Shell and Unit tests are great options to write flexible, modular tests. Here's how they work:

  1. Define a test case: For Unit tests, you can write a function in the environment native language (currently supports Java/Python), including any required imports. For shell tests, you can write an arbitrarily long shell script.

  2. Return a test result using the codePost TestOutput syntax. 

Unit Test Example

Say your students wrote a class called Calculator and you want to test their Calculator.add  method. We write a java function to run it on a series of random inputs:

import java.util.Random; 

public class Test {
    public static void testAdd() {    

        Random rand = new Random();

        // Iterate over 100 random (x,y) int pairs
        for (int i = 0; i < 100; i++) {
            int x = rand.nextInt(1000);
            int y = rand.nextInt(1000);

            int studentAnswer = Calculator.add(x, y);
            int solution = x + y;
     
            if (studentAnswer !== solution) {
                // report test failure
            }          
        }

        // report test passed
    }
}

We need to figure out how to report whether the test passed or failed to codePost.

TestOutput

In codePost tests, we report outcomes using the TestOutput  function. TestOutput  is globally available from any code you write, from either the Test Editor or Source Editor. It has the following signature:

TestOutput <passed: boolean> <logs: string OPTIONAL>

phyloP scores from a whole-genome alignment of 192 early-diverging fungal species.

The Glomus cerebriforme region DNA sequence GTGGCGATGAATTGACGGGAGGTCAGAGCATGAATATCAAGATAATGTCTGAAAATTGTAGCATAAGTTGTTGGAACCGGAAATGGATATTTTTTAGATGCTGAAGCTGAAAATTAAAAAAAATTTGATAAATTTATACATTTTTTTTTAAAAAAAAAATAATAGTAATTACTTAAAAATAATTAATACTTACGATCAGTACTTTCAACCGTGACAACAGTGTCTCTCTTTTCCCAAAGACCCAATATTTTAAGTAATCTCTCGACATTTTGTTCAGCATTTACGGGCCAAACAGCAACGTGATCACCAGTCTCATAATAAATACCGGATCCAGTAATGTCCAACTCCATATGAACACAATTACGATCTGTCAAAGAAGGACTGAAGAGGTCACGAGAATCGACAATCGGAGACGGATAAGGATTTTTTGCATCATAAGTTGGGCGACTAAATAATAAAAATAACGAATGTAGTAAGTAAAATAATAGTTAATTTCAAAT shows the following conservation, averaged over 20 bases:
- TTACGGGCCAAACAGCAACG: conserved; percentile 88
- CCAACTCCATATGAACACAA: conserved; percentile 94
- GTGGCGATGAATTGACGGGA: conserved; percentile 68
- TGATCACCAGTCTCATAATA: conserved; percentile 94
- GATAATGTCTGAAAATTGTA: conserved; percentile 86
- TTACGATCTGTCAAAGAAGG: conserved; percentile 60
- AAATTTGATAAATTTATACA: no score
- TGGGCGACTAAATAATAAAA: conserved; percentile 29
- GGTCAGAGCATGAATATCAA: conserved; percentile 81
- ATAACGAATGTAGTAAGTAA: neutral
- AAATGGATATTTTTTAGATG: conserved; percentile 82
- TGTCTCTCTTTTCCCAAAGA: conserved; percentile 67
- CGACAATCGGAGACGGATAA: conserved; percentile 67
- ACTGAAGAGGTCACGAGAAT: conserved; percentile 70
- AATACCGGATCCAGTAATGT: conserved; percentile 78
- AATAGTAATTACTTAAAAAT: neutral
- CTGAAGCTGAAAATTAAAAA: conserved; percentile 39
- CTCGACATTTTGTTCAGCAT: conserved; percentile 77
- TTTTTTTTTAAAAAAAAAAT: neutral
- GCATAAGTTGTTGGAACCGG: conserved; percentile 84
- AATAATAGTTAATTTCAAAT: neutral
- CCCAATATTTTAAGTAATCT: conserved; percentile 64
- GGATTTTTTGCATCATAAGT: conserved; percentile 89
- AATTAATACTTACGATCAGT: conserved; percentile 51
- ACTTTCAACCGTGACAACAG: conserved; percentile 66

Back to the example

Let's fill in our code with calls to TestOutput. In Java Unit tests, we return a TestOutput object. 

import java.util.Random; 

public class Test {
    public static void testAdd() {    

        Random rand = new Random();

        // Iterate over 100 random ints pairs
        for (int i = 0; i < 100; i++) {
            int x = rand.nextInt(1000);

            int studentAnswer = Calculator.square(x);
            int solution = x * x;
     
            if (studentAnswer !== solution) {
                return new TestOutput(false, "Failed: " + x);
            }          
        }

        return new TestOutput(true);
    }
}

Shell Script example

In shell tests, you can make an equivalent call to TestOutput instead of returning an object.

For example, let's define a shell script test case that makes sure a student's helloWorld.py  script outputs the right string:

result=$(python3 helloWorld.py)
if [ "$result" == "Hello World!"]; then TestOutput true "You Passed!!";
else TestOutput false "Wrong output. Received $result"; fi;

In the above code, we run our command python3 helloWorld.py and capture the result.
If the student's result is Hello World , we call TestOutput  with a custom log of You Passed!! .
If the student's result is something else, we call TestOutput  with a custom log outputting the student's result. 

Let's run this on a student's incorrect code:


########### Incorrect helloWorld.py###########
print("Goodbye, World"

A Bash pro-tip: Unlike some languages, spacing is quite important in Bash scripting. For example: when you write if, else statements, make sure there is space between each bracket and the args, i.e., if [ "$result" == "Hello World!" ]; instead of if["$result"=="Hello World!"].

Using TestOutput in File Mode

If you are using File Mode, check our our article on how to use TestOutput syntax in File Mode. 

Did this answer your question?